Jentz 11e-IM-Ch02 - Chapter2 Title BusLawSeal.eps Creator...

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Chapter 2 Courts and Alternative Dispute Resolution    See Separate Lecture Outline System I NTRODUCTION Despite the substantial amount of litigation that occurs in the United States, the experience of many students with the American judicial system is limited to little more that some exposure to traffic court.  In fact, most persons have more experience with and know more about the executive and legislative branches of gov- ernment than they do about the judicial branch.  This chapter provides an excellent opportunity to make many aware of the nature and purpose of this major branch of our government. One goal of this text is to give students an understanding of which courts have power to hear what dis- putes and when.  Thus, the first major concept introduced in this chapter is jurisdiction.  Careful attention is given to the requirements for federal jurisdiction and to which cases reach the Supreme Court of the United States.  It might be emphasized at this point that the federal courts are not necessarily superior to the state courts.  The federal court system is simply an independent system authorized by the Constitution to handle matters of particular federal interest. 23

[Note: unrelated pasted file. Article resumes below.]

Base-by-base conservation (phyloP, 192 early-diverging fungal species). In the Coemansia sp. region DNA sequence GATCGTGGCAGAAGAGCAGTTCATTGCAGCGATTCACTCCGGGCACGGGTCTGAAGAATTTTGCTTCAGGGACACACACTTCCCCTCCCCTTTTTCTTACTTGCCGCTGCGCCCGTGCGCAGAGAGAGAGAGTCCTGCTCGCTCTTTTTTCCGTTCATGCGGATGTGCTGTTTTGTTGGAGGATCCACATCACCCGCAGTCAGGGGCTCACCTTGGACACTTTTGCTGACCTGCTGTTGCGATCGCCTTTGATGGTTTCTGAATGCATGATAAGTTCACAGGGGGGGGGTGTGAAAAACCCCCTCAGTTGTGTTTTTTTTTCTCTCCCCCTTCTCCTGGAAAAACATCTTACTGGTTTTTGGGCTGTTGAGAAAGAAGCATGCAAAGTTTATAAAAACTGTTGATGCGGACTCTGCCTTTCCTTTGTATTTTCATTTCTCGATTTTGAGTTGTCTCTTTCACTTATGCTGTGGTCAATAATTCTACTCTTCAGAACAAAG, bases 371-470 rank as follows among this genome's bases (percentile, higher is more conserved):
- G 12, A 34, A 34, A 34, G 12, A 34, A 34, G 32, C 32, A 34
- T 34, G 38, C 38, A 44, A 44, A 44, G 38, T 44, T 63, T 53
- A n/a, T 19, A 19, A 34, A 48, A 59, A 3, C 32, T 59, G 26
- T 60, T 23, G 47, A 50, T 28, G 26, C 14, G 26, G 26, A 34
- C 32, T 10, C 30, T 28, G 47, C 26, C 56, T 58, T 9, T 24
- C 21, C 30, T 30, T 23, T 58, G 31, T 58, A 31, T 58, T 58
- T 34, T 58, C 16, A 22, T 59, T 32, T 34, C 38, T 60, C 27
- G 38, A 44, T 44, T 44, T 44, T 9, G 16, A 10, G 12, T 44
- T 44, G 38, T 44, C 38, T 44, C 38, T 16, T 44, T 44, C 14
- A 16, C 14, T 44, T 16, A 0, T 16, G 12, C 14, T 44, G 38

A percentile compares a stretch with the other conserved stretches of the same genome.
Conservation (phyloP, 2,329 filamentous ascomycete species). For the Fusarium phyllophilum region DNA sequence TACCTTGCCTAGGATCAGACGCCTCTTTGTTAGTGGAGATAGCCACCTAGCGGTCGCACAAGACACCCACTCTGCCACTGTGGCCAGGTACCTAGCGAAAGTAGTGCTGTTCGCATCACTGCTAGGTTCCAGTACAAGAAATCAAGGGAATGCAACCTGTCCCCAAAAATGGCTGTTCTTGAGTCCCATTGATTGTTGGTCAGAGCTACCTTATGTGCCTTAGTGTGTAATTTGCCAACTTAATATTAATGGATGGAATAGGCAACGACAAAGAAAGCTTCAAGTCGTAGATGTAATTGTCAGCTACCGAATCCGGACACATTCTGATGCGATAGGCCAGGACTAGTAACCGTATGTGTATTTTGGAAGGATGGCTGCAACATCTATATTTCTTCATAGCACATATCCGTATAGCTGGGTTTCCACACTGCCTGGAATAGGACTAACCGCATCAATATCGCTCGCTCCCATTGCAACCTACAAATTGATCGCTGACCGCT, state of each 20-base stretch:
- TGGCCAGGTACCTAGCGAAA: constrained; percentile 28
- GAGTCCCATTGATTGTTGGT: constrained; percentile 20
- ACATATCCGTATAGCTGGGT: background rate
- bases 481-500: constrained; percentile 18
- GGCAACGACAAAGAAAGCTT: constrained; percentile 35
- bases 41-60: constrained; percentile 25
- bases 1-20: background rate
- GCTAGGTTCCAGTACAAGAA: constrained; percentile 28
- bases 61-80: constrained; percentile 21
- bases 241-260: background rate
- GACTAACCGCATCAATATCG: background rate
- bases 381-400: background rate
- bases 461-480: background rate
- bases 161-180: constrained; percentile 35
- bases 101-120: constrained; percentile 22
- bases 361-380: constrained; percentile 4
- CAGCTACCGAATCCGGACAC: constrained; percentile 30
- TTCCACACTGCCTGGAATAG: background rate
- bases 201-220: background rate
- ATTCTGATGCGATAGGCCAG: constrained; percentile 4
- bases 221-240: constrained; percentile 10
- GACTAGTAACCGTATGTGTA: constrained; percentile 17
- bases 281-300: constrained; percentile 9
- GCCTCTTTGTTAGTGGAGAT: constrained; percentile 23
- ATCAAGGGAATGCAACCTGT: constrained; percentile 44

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24           INSTRUCTOR’S MANUAL TO ACCOMPANY  BUSINESS LAW , ELEVENTH EDITION This chapter also covers alternatives to litigation that can be as binding to the parties involved as a court’s decree. Alternative dispute resolution, including online dispute resolution, is the chapter’s third major topic. Among important points to remind students of during the discussion of this chapter are that most cases in the textbook are appellate cases (except for federal district court decisions, few trial court opinions are even published), and that most disputes brought to court are settled before trial.  Of those that go through trial to a final verdict, less than 4 percent are reversed on appeal.  Also, it might be emphasized again that in a common law system, such as the United States’, cases are the law.  Most of the principles set out in the text of the chap - ters represent judgments in decided cases that involved real people in real controversies. A DDITIONAL  R ESOURCES  — A UDIO  & V IDEO  S UPPLEMENTS The following  audio and video supplements  are related to topics discussed in this chapter— PowerPoint Slides To highlight some of this chapter’s key points, you might use the Lecture Review PowerPoint slides compiled for Chapter 2.
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